Christine Boston, Sustrans Cymru

The announcement back in March this year that the UK was going into lockdown was a shock to us all and created significant challenges as we navigated a new world which largely required us to stay at home.

Whilst unexpected, it provided us with a unique opportunity to reconnect with our local environment by asking us to remain within our own community.  It has shown us that it is possible to live differently with many of us making more short journeys directly from home on foot or by bike.  

Many of us have experienced a more simple way of living which has allowed more time at home and with the family. I’ve seen children playing in the street because it was suddenly safe to do so and I’ve been heartened by the number of families I have seen tramping joyfully through muddy fields, exploring the local woodland or off for a ride on their bikes.

These experiences have shown the importance of a number of things that we have been calling for along with the Future Generations Commissioner such as:

20 minute neighbourhoods

For decades now, we have built homes and services around the assumption that people have a car and will drive.  This not only excludes nearly a quarter of the Welsh population who don’t drive but it also has a damaging impact on our health and wellbeing.  People are being forced into car dependency which has devastating consequences for our environment.

Planning in this way leads to disadvantage and isolation as even the simple things, like buying a pint of milk, become a real challenge.  Importantly, the negative impacts are felt more severely by people living in more deprived communities, where people are less likely to drive and find it more difficult to access what they need to live a decent life.

Sustrans has long promoted a vision where people in towns and cities can access everything they need within a 20-minute walk. That means schools, shops, recreation and work is on the doorstep.

In a 20 minute neighbourhood, streets prioritise people with wide pavements, seating and cycle parking.  Children can play in the street and can walk and cycle to school safely.  In these neighbourhoods, people choose to walk and cycle because it is the easiest and most convenient choice. Where they do need to travel further, public transport is easily accessible, cheap and frequent.  People see their neighbours and have a social connection to the place in which they live.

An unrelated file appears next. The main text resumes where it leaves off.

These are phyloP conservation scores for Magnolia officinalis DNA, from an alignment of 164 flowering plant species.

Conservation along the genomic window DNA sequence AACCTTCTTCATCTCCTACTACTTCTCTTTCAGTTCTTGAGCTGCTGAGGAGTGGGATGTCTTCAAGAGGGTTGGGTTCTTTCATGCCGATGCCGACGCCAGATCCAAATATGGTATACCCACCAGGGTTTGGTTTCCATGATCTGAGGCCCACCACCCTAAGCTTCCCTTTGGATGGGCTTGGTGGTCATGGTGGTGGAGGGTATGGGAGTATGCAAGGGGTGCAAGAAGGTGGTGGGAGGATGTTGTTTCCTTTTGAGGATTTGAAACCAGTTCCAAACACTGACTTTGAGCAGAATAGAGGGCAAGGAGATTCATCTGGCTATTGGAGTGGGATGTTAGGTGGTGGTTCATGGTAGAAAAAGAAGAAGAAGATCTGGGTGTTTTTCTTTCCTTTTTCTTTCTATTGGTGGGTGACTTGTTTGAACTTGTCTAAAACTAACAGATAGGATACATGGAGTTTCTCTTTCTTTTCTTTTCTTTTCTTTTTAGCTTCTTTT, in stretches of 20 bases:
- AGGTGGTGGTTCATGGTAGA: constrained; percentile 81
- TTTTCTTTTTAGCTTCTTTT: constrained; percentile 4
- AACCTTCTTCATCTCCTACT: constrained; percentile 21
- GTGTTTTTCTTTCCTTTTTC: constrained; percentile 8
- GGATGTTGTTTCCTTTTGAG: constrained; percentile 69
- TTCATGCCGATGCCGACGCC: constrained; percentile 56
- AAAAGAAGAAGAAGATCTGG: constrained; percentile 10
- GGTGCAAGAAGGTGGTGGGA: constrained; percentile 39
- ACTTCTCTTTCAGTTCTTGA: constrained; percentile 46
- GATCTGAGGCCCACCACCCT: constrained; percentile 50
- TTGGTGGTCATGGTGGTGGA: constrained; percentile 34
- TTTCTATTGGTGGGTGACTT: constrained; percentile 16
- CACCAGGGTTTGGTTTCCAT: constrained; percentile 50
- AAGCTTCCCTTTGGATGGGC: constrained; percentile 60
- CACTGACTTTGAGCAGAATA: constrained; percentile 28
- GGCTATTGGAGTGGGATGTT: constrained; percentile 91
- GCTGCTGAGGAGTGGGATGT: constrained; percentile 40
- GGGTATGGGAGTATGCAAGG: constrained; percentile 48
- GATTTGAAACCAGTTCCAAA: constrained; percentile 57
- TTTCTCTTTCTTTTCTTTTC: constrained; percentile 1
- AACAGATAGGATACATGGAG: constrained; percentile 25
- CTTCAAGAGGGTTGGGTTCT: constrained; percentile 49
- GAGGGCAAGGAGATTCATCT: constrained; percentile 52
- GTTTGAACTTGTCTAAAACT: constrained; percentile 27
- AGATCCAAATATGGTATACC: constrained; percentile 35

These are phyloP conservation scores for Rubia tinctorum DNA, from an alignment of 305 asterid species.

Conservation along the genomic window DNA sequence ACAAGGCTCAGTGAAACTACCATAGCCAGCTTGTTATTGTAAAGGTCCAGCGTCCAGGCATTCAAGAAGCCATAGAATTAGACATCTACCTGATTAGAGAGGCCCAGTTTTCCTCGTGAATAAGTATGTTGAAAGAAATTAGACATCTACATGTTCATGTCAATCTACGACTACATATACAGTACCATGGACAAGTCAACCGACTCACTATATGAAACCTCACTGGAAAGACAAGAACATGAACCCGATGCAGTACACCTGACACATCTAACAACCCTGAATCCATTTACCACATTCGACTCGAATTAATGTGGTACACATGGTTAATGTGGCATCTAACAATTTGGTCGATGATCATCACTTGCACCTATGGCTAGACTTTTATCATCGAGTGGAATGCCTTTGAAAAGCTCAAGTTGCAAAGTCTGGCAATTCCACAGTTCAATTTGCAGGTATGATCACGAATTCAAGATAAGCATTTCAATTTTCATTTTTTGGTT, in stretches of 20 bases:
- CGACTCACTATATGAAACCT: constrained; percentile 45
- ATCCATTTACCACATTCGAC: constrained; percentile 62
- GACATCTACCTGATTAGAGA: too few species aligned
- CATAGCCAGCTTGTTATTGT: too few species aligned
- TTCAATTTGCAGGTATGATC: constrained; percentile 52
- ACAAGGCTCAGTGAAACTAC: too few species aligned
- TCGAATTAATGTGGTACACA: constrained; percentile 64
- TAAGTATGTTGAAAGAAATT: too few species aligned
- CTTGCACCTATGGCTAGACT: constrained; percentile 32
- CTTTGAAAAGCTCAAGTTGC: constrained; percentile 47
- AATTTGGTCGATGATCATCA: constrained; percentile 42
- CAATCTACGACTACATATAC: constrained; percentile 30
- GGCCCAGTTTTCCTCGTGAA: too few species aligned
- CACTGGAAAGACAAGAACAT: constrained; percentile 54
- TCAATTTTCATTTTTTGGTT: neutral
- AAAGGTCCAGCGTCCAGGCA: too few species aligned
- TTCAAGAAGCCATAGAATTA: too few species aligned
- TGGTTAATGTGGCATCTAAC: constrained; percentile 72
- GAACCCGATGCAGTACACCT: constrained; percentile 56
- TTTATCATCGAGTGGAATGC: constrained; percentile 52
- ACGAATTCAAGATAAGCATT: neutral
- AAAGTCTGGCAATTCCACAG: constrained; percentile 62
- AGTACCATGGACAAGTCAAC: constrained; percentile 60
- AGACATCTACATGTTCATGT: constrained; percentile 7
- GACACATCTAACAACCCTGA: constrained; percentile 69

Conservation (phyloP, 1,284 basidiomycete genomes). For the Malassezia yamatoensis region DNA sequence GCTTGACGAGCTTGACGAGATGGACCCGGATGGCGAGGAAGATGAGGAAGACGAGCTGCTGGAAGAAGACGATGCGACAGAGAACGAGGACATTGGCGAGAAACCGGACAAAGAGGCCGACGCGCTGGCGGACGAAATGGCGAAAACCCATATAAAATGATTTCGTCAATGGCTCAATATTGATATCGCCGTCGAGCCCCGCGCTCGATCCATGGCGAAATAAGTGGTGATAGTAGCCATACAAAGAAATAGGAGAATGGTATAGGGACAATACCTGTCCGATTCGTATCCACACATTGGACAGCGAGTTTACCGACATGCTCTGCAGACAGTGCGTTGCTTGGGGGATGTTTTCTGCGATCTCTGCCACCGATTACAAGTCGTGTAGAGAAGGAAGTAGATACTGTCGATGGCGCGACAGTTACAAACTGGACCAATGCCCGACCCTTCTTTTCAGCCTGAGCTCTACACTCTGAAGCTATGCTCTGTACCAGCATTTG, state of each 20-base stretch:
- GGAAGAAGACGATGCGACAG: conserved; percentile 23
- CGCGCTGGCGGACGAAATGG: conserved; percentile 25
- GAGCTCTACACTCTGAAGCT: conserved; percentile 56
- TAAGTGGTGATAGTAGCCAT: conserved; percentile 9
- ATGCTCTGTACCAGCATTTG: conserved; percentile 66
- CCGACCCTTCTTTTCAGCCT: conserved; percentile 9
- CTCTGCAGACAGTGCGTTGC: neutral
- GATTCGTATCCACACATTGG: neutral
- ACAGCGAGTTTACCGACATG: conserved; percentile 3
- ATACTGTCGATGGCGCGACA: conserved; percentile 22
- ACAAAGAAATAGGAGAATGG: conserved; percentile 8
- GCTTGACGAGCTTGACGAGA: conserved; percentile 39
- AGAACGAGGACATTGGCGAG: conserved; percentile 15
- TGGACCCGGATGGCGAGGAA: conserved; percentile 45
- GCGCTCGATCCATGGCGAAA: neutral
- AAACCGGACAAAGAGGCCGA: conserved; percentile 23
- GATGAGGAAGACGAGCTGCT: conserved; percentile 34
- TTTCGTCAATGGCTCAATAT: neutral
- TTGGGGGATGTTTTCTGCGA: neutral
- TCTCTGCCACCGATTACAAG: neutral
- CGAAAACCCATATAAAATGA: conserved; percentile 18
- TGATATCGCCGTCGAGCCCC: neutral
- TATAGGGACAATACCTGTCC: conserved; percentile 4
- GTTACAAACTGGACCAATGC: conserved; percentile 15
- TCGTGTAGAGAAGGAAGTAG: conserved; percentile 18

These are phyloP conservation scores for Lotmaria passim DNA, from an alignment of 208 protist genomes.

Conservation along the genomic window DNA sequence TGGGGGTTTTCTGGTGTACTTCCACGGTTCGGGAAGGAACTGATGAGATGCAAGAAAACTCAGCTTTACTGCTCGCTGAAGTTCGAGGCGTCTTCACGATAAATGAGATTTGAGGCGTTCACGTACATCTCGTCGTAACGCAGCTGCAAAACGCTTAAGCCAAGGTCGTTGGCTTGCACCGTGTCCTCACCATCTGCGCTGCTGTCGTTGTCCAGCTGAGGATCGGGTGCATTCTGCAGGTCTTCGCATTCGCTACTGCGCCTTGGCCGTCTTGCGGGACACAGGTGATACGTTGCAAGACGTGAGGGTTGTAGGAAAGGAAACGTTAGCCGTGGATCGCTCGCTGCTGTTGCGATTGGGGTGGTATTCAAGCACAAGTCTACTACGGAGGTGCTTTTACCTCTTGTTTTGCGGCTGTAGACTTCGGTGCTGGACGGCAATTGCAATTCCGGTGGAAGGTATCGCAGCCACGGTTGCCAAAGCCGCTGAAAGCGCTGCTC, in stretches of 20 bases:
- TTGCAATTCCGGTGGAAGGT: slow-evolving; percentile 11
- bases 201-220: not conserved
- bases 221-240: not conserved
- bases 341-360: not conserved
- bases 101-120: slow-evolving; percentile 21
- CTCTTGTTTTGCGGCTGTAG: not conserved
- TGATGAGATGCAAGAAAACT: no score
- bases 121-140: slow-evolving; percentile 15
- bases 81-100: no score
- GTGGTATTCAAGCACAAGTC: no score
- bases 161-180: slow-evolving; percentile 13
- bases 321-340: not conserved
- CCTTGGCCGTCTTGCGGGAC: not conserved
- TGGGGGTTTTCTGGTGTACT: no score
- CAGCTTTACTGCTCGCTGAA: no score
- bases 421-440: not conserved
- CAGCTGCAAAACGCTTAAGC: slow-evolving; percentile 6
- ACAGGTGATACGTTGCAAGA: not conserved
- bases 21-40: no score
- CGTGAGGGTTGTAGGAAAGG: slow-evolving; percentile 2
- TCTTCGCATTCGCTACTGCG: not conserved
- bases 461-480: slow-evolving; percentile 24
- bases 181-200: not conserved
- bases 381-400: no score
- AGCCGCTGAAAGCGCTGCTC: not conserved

Access to greenspace 

This year more than ever, we have all come to understand the value of green and blue space for good health and wellbeing.  Earlier in the year, when we experienced the world changing rapidly around us, we came to understand the calming and grounding effects of access to nature and green or blue space.  We want everyone to have access to outdoor space, and especially public spaces, to ensure everyone can get their dose of ‘Vitamin N’. 

At Sustrans, we want to invest and improve the National Cycle Network into green and blue corridors which are traffic-free routes that connect communities to all kinds of destinations. The corridors would be used for commuting, everyday journeys or leisure and recreation, as well as providing people with a chance to connect to nature around them. We see this as being more beneficial for people and communities than building new roads. 

We know that building new roads offers only a short term solution to congestion and transport issues. Investing in a network of green corridors will provide people with a safe, convenient and green alternative to relying on the private car. 

Working local

For a long time, many people have been required to travel to a place of work just so they could be seen to be working.  It meant our roads were congested, trains over-crowded and breathing heavily polluted air was a daily occurrence. It also placed extra pressure on working parents, exacerbated the gender pay gap and created barriers for people with disabilities who want to participate in the labour market.

Laws on flexible working have aimed to level the playing field, placing a statutory duty on employers to consider more inclusive ways of working but stubborn barriers have persisted… until this year.  Suddenly, many jobs that we had previously been told couldn’t be done from home, transitioned over-night to home working ‘for the foreseeable future’.  This is a game-changer for equalities and whilst we do need to consider ways to bring people together, it suddenly seems conceivable that local working hubs could provide some opportunities to reduce the need to travel every day. 

All of this offers us the chance to reimagine our towns and cities, transforming them into places that encourage healthy lifestyles that allow people to travel less and more sustainably when we need to go further.  The way we see it, creating better places for people creates more connected communities, a healthier environment and better opportunities for local businesses.

For decades we have built and designed our towns/cities/communities around the private car with many vulnerable groups suffering as a result. This year has made us aware of how we can live more sustainable lives and shown that it is the small things that matter the most.  We hope that 2021 will bring a new focus and new opportunities to change the way we live so that we can concentrate on the things that are most important to us – health, happiness and equity. 

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